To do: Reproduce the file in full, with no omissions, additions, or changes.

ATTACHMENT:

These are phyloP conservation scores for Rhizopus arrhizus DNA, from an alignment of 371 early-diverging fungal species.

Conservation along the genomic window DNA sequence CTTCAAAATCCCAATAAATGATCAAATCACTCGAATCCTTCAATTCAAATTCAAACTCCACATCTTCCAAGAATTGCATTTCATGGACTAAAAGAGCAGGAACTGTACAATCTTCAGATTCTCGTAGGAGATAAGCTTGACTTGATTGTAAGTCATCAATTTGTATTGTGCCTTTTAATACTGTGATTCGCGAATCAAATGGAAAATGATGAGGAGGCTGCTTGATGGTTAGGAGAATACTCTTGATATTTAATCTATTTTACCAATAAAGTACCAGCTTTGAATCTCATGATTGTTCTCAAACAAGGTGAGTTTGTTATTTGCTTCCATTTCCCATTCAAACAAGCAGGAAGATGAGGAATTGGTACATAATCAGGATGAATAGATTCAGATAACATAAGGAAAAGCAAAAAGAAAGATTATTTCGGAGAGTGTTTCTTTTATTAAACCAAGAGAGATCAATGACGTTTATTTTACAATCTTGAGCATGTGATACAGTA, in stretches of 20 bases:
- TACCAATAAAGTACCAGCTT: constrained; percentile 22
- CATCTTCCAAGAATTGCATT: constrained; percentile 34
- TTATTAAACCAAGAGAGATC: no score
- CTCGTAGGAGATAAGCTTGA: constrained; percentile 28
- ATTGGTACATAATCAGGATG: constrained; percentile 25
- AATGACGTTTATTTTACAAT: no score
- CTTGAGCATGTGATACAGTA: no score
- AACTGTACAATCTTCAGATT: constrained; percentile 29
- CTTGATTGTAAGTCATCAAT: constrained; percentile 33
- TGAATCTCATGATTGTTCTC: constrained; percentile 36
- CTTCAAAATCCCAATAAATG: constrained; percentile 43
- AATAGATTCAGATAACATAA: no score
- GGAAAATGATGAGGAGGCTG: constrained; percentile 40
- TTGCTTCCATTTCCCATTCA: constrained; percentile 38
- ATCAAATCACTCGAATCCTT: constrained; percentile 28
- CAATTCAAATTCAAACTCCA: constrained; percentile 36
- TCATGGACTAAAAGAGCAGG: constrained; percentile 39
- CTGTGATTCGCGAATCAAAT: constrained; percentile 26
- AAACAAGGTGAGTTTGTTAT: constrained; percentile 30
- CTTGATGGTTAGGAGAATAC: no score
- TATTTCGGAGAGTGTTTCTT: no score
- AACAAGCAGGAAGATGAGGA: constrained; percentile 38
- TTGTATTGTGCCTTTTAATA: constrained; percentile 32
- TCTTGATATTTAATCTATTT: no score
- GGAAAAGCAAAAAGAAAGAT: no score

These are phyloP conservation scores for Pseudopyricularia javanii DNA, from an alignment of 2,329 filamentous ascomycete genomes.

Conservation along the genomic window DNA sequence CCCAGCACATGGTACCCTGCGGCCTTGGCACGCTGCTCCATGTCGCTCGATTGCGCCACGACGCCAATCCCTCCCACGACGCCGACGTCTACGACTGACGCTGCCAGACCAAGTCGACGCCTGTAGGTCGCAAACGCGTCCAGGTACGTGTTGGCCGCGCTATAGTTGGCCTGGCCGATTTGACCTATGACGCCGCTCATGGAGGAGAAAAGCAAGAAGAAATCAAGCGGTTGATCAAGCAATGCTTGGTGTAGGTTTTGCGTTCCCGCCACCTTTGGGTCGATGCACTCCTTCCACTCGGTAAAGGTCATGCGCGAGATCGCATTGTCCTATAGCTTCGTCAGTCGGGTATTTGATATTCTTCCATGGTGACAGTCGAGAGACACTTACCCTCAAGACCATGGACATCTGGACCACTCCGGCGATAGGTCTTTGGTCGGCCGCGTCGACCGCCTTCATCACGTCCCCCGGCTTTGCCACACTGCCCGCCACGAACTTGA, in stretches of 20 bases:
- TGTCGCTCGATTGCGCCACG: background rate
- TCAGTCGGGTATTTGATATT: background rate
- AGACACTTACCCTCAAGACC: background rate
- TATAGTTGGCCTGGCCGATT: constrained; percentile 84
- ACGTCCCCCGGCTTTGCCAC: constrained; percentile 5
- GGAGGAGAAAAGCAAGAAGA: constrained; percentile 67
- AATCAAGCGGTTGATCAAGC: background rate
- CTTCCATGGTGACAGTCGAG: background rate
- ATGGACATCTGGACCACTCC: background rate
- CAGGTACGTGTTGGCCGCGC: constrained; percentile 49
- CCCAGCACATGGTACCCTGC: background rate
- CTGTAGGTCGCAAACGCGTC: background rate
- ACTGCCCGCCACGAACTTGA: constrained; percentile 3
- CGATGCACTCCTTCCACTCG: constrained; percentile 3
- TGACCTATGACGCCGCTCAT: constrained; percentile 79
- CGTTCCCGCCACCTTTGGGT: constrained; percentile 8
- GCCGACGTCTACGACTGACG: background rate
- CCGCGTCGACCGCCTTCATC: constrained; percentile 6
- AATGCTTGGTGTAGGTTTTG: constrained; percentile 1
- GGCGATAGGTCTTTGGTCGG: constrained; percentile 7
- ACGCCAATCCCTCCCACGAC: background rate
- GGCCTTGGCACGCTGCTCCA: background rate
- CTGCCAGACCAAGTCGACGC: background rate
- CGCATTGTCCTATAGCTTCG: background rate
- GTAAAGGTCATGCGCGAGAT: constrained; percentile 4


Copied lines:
These are phyloP conservation scores for Rhizopus arrhizus DNA, from an alignment of 371 early-diverging fungal species.

Conservation along the genomic window DNA sequence CTTCAAAATCCCAATAAATGATCAAATCACTCGAATCCTTCAATTCAAATTCAAACTCCACATCTTCCAAGAATTGCATTTCATGGACTAAAAGAGCAGGAACTGTACAATCTTCAGATTCTCGTAGGAGATAAGCTTGACTTGATTGTAAGTCATCAATTTGTATTGTGCCTTTTAATACTGTGATTCGCGAATCAAATGGAAAATGATGAGGAGGCTGCTTGATGGTTAGGAGAATACTCTTGATATTTAATCTATTTTACCAATAAAGTACCAGCTTTGAATCTCATGATTGTTCTCAAACAAGGTGAGTTTGTTATTTGCTTCCATTTCCCATTCAAACAAGCAGGAAGATGAGGAATTGGTACATAATCAGGATGAATAGATTCAGATAACATAAGGAAAAGCAAAAAGAAAGATTATTTCGGAGAGTGTTTCTTTTATTAAACCAAGAGAGATCAATGACGTTTATTTTACAATCTTGAGCATGTGATACAGTA, in stretches of 20 bases:
- TACCAATAAAGTACCAGCTT: constrained; percentile 22
- CATCTTCCAAGAATTGCATT: constrained; percentile 34
- TTATTAAACCAAGAGAGATC: no score
- CTCGTAGGAGATAAGCTTGA: constrained; percentile 28
- ATTGGTACATAATCAGGATG: constrained; percentile 25
- AATGACGTTTATTTTACAAT: no score
- CTTGAGCATGTGATACAGTA: no score
- AACTGTACAATCTTCAGATT: constrained; percentile 29
- CTTGATTGTAAGTCATCAAT: constrained; percentile 33
- TGAATCTCATGATTGTTCTC: constrained; percentile 36
- CTTCAAAATCCCAATAAATG: constrained; percentile 43
- AATAGATTCAGATAACATAA: no score
- GGAAAATGATGAGGAGGCTG: constrained; percentile 40
- TTGCTTCCATTTCCCATTCA: constrained; percentile 38
- ATCAAATCACTCGAATCCTT: constrained; percentile 28
- CAATTCAAATTCAAACTCCA: constrained; percentile 36
- TCATGGACTAAAAGAGCAGG: constrained; percentile 39
- CTGTGATTCGCGAATCAAAT: constrained; percentile 26
- AAACAAGGTGAGTTTGTTAT: constrained; percentile 30
- CTTGATGGTTAGGAGAATAC: no score
- TATTTCGGAGAGTGTTTCTT: no score
- AACAAGCAGGAAGATGAGGA: constrained; percentile 38
- TTGTATTGTGCCTTTTAATA: constrained; percentile 32
- TCTTGATATTTAATCTATTT: no score
- GGAAAAGCAAAAAGAAAGAT: no score

These are phyloP conservation scores for Pseudopyricularia javanii DNA, from an alignment of 2,329 filamentous ascomycete genomes.

Conservation along the genomic window DNA sequence CCCAGCACATGGTACCCTGCGGCCTTGGCACGCTGCTCCATGTCGCTCGATTGCGCCACGACGCCAATCCCTCCCACGACGCCGACGTCTACGACTGACGCTGCCAGACCAAGTCGACGCCTGTAGGTCGCAAACGCGTCCAGGTACGTGTTGGCCGCGCTATAGTTGGCCTGGCCGATTTGACCTATGACGCCGCTCATGGAGGAGAAAAGCAAGAAGAAATCAAGCGGTTGATCAAGCAATGCTTGGTGTAGGTTTTGCGTTCCCGCCACCTTTGGGTCGATGCACTCCTTCCACTCGGTAAAGGTCATGCGCGAGATCGCATTGTCCTATAGCTTCGTCAGTCGGGTATTTGATATTCTTCCATGGTGACAGTCGAGAGACACTTACCCTCAAGACCATGGACATCTGGACCACTCCGGCGATAGGTCTTTGGTCGGCCGCGTCGACCGCCTTCATCACGTCCCCCGGCTTTGCCACACTGCCCGCCACGAACTTGA, in stretches of 20 bases:
- TGTCGCTCGATTGCGCCACG: background rate
- TCAGTCGGGTATTTGATATT: background rate
- AGACACTTACCCTCAAGACC: background rate
- TATAGTTGGCCTGGCCGATT: constrained; percentile 84
- ACGTCCCCCGGCTTTGCCAC: constrained; percentile 5
- GGAGGAGAAAAGCAAGAAGA: constrained; percentile 67
- AATCAAGCGGTTGATCAAGC: background rate
- CTTCCATGGTGACAGTCGAG: background rate
- ATGGACATCTGGACCACTCC: background rate
- CAGGTACGTGTTGGCCGCGC: constrained; percentile 49
- CCCAGCACATGGTACCCTGC: background rate
- CTGTAGGTCGCAAACGCGTC: background rate
- ACTGCCCGCCACGAACTTGA: constrained; percentile 3
- CGATGCACTCCTTCCACTCG: constrained; percentile 3
- TGACCTATGACGCCGCTCAT: constrained; percentile 79
- CGTTCCCGCCACCTTTGGGT: constrained; percentile 8
- GCCGACGTCTACGACTGACG: background rate
- CCGCGTCGACCGCCTTCATC: constrained; percentile 6
- AATGCTTGGTGTAGGTTTTG: constrained; percentile 1
- GGCGATAGGTCTTTGGTCGG: constrained; percentile 7
- ACGCCAATCCCTCCCACGAC: background rate
- GGCCTTGGCACGCTGCTCCA: background rate
- CTGCCAGACCAAGTCGACGC: background rate
- CGCATTGTCCTATAGCTTCG: background rate
- GTAAAGGTCATGCGCGAGAT: constrained; percentile 4